The Ohio Canal, also known as the Ohio and Erie Canal, which ran between the mouth of the Cuyahoga River in Cleveland south and east to Akron, Ohio, was a main shipping lane from the 1830s until 1861 (when the much faster railroads took over).
In a letter sent to Freinsheim, Germany by Cleveland German immigrant John Rapparlie, dated 1847, gives instructions for the route many took in that era:
“In case you should travel to America, start your way early in spring and don’t do a ship contract at home in between and wait until you get to Havre (France). Then you can get a way fast and cheaper. When you arrive in New York, don’t make contracts farther than from station to station, namely from Havre to New York, from there to Albany, from there to Buffalo, from there to Cleveland. Later just ask for John Rapparlie.”
I presume John Rapparlie, Cleveland wagon-maker, was referring to travel by the Erie Canal across New York State, which opened in 1825. Rapparlie must have been no stranger to canal travel — the Ohio and Erie Canal wended its way practically from his doorstep on the corner of Michigan and Seneca streets in downtown Cleveland.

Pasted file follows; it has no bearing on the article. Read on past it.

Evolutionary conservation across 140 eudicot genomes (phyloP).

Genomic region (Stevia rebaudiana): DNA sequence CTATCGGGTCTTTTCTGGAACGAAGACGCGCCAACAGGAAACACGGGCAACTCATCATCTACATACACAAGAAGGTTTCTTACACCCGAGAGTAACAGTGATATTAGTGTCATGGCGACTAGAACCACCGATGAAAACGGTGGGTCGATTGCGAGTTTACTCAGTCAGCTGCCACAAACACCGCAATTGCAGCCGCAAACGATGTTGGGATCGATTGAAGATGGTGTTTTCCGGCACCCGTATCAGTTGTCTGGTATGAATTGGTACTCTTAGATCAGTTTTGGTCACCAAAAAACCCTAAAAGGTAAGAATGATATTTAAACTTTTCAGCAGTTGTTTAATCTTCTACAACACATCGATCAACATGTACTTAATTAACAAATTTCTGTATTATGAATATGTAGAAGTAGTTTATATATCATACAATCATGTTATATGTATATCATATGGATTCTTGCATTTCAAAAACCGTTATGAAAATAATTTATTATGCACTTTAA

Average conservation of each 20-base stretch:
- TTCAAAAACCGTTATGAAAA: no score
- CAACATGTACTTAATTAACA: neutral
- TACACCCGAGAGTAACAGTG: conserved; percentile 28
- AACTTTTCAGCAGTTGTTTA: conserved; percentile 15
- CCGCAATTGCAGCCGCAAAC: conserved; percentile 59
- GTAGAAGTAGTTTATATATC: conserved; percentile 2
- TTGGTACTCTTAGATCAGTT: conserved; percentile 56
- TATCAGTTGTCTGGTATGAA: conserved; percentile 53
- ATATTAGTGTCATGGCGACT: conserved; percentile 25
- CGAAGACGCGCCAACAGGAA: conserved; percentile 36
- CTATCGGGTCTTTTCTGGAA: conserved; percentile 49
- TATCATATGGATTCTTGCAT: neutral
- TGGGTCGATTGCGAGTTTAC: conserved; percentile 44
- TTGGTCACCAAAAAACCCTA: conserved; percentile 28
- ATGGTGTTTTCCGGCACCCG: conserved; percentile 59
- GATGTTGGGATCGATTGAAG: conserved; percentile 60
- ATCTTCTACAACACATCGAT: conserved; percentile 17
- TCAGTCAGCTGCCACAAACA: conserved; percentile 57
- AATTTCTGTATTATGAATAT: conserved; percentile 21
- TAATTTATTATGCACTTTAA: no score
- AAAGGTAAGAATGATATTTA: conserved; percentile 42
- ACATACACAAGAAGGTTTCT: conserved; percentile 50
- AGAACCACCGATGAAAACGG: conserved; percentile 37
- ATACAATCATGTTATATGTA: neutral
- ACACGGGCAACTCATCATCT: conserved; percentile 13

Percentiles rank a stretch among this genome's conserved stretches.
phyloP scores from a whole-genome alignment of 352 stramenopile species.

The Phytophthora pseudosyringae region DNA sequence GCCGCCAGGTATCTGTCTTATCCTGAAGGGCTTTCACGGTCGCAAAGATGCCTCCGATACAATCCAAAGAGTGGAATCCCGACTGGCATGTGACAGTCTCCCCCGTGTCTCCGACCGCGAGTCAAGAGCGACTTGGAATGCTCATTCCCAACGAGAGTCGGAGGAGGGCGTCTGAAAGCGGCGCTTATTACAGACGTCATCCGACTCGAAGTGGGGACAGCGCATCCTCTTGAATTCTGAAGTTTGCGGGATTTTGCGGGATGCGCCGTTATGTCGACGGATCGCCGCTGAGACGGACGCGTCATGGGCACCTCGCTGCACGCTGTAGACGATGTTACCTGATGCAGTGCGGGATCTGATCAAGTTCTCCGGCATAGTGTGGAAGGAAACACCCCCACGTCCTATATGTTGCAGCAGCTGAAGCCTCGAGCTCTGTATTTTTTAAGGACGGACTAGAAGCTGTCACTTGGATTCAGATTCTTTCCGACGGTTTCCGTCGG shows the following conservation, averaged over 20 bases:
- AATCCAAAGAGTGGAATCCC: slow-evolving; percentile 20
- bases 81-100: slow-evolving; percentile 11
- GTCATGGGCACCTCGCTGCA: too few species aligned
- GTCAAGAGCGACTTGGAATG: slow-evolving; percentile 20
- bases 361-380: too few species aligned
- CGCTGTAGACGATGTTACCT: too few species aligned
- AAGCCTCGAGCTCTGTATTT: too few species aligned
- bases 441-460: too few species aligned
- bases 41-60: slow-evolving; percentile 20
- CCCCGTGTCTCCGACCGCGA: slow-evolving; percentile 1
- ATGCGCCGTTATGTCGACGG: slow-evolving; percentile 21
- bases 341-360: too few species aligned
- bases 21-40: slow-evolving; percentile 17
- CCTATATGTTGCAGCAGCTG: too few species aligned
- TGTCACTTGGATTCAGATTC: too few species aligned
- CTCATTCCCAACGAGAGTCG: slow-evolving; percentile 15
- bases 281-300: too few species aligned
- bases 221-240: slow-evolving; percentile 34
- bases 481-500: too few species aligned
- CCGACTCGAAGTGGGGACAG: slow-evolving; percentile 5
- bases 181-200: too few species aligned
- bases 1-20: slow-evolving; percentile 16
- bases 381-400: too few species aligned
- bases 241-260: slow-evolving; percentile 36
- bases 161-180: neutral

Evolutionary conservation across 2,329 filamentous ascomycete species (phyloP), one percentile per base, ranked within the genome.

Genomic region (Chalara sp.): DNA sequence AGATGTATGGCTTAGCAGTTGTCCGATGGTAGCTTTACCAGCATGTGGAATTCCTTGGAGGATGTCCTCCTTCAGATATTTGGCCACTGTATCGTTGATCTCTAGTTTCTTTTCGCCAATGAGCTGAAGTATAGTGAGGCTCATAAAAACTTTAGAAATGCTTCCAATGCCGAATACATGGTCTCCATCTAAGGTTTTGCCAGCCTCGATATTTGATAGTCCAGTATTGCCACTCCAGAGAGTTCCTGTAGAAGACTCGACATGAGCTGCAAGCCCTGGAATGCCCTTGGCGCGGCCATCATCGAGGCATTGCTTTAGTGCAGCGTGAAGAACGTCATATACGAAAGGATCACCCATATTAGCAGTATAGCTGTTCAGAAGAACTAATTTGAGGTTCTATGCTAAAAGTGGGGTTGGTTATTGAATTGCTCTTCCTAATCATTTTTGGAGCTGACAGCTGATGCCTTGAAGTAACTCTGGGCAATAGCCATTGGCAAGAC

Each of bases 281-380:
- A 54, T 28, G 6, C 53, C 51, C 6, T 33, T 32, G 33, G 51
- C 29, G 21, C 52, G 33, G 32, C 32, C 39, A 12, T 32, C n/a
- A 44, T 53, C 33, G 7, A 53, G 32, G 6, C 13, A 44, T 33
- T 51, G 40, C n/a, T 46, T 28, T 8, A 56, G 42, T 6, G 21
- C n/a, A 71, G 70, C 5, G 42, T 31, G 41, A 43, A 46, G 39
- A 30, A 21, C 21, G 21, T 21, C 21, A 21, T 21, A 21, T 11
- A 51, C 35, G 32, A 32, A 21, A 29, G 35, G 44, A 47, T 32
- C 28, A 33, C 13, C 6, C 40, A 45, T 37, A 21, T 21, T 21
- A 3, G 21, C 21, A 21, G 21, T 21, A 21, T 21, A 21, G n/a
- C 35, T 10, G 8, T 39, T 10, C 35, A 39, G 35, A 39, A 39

On a recent visit to Cleveland, I especially enjoyed my stop at the Leonard Krieger CanalWay Center, part of the Cleveland Metroparks system. The visitor center there, accessed via Cuyahoga Heights (just off I-77), has well-done historic interpretive displays and hiking paths right along the old canal. One striking fact about the 308-mile waterway is that it was hand-dug almost entirely by German and Irish immigrants.
Below are a few photos I took while at the CanalWay Center, which include a smattering of information about this brief, transformational moment in Cleveland’s past:
The flyer for Tufts & Parks Commissioning House gives a glimpse into how John D. Rockefeller Sr. got his start in Cleveland. Rockefeller’s first job was in the commissioning house of Clarke, Gardner & Co., a similar establishment to Tufts & Parks, a jumping off point for the shipment of goods to and from Ohio’s interior.